ZELDA FICHANDLER, the founding mother of the Tony Award-winning Arena Stage, could direct her way out of a steamer trunk 20,000 leagues under the sea. As the director/producing director of Arena, Mrs. Fichandler has directed more than 50 plays herself, including such challenging classics as Arthur Miller's ``The Crucible,'' Luigi Pirandello's ``Six Characters in Search of An Author,'' and Chekhov's ``The Seagull.'' Her productions have toured from Hong Kong to Israel. Now she's taken on Henrik Ibsen, and the teacups are shattering in ``A Doll House,'' which runs through April 8 at Arena.
Fichandler sits at a table in her theater office and shares some of her directing secrets. Traditionally, productions of ``A Doll House'' end with Nora Helmer, wife and mother, slamming the door on her 19th-century Norwegian marriage to her feckless husband, Torvald, to find herself. That slammed door has been like a shot heard round the world, particularly since the rise of feminism in the late 1960s. The slammed door is a given, like Desdamona's handkerchief in ``Othello.'' But Fichandler doesn't let Nora slam the door in her production. She opens the doors - all of them.
``It never occured to me in reading the play today that she would slam the door,'' says Fichandler, ``because we're in a period of late feminism, where we're beginning to ask ourselves, `Well, we've slammed the door, in a way, and now what happens?'''
She says she took her symbolic cue from Ibsen: ``I started with doors ... and what it means to go through a door. We do it in the Arena by [Nora] walking around the outer [stage] space and opening those four doors, as the motion accelerates.'' And the doors stay open for several moments, like a long dissolve on film. Fichandler says she thinks cinematically about her plays and that this ``I am a camera'' approach frees her imagination.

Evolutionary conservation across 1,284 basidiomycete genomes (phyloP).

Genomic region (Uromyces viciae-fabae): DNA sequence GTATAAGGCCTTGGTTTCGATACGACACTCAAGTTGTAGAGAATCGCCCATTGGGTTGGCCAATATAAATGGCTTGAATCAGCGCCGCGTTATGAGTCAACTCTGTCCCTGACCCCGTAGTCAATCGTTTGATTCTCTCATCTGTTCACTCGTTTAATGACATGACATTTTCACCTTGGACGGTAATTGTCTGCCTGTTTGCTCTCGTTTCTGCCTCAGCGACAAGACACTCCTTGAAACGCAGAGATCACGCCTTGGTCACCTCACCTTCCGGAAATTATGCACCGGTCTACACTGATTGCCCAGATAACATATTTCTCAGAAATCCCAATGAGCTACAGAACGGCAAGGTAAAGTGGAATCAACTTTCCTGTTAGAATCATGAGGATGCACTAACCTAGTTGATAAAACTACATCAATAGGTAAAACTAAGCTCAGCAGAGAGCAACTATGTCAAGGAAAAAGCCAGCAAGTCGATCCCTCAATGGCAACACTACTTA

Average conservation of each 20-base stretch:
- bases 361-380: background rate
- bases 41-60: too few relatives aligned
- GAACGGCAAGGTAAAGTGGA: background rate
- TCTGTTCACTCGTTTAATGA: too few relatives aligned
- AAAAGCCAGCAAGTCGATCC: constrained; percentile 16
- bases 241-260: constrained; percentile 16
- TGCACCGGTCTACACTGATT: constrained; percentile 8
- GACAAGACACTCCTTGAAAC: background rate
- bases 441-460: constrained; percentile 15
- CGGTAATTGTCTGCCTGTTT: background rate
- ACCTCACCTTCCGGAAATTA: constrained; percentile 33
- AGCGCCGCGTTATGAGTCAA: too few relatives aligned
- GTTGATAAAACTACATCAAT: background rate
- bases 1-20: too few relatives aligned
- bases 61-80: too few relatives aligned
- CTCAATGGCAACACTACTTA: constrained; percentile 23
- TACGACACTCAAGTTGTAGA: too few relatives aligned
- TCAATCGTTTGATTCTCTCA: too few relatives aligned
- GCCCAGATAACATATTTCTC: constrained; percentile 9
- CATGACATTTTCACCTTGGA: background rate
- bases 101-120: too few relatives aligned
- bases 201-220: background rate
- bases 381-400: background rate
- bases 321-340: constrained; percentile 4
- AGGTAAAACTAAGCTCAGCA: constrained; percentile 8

``In the play, they've betrayed the unspoken covenant of marriage, which is: I'll be your doll wife and be your doll mate, and you will be my fairy-tale prince and rescue me and keep me safe. And as soon as the rules change ..., the marriage falls apart.''
In Fischandler's brilliant production, the audience, which sits around the rectangular stage, looks down on the Helmers' home, as though the top of a doll house had been lifted off. We peer in, intimately involved with this family whose secrets open like gifts before our eyes. It is poignant, compelling theater.
The cozy Victorian room, with its Christmas tree, toys, and dolls, the giant Christmas ornaments which hang above it in the air like symbols of foreboding, the beguiling children Nora leaves are all part of this director's attention to carefully setting the stage for what happens. ``She rips herself out of this wonderful nest at this wonderful holiday season,'' says Fichandler, ``and goes toward this half-perceived notion of living with integrity....''
Fichandler is a dramatic-looking woman, who sometimes upstages the play we're talking about. She has sleekly coiffed black hair, dark brown eyes that flash and snap. Her voice is throaty, a storyteller's voice, with a slight purr in it. She is talking now about how she tackles a play: